This week also marks the start of the Puerto Rico Open, an alternate tournament held for players not eligible for the field at the WGC event. The tournament is being played at the Grand Reserve Country Club in Rio Grande, Puerto Rico. This Championship offers an opportunity for veterans to build their FedEx point total, while giving some of the young stars a chance to shine. The winner of the Puerto Rico Open is awarded 300 FedEx Cup points along with a spot in the field at the 2021 PGA Championship. If there are any superstitious coves among you, some believe there is a curse attached to the Puerto Rico Open, because with the exception of Michael Bradley (a 2-time winner of the event), and more recently Victor Hovland (who later won the Mayakoba Classic), nobody who won here ever won another event on Tour. Keep in mind that Tony Finau, who won the Puerto Rico Open in 2016, is a lock to put an end to the curse theory forever.

Share this Article:

Tiger, Jack and The 2020 Memorial

The Memorial Tournament starts this week at the Muirfiekd Village Golf Club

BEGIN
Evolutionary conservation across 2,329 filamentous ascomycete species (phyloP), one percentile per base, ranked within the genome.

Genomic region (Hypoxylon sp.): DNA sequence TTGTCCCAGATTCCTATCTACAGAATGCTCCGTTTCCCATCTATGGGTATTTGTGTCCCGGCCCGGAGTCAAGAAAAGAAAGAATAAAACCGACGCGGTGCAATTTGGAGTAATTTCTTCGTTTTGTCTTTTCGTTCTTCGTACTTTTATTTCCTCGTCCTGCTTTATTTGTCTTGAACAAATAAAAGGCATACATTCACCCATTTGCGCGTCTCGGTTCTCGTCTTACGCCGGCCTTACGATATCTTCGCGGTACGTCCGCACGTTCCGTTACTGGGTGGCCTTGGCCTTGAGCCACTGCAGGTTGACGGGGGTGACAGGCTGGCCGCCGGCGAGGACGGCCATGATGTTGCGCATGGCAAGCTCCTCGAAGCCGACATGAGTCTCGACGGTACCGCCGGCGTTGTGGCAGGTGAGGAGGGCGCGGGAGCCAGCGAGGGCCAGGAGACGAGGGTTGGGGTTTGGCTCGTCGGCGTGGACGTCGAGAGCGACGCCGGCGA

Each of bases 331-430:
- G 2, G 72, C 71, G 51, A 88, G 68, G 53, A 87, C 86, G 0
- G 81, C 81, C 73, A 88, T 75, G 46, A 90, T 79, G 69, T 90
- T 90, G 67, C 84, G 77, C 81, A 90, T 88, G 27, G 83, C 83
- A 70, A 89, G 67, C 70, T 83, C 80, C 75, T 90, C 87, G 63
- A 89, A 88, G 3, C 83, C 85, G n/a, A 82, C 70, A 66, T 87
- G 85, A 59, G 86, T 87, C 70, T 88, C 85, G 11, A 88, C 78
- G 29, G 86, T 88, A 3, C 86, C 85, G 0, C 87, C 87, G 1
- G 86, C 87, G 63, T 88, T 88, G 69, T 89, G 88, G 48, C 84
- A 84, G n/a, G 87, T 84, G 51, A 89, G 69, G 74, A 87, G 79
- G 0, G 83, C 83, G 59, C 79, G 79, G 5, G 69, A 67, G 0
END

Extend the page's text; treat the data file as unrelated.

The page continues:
Muirfield Village Golf Club
July 16, 2020

Tiger and Jack

The Memorial Tournament starts this week, and as we mentioned in our last blog, this will be Tiger’s first start since the tour suspended play for COVID-19. This week will also provide an opportunity for Tiger to break Sam Snead’s record for PGA Tour wins (they are tied at 82). Other than perhaps Augusta National, it’s hard to think of a better place for Tiger to break Snead’s record than Muirfield Village. Earlier in the week Tiger dispelled rumors that his extended absence may have been due to his back, stating “I just felt it was better to stay at home and be safe.” Something tells me he will have his A-game on display this week, so this star-studded field will have to do some playing if they want to delay the inevitable.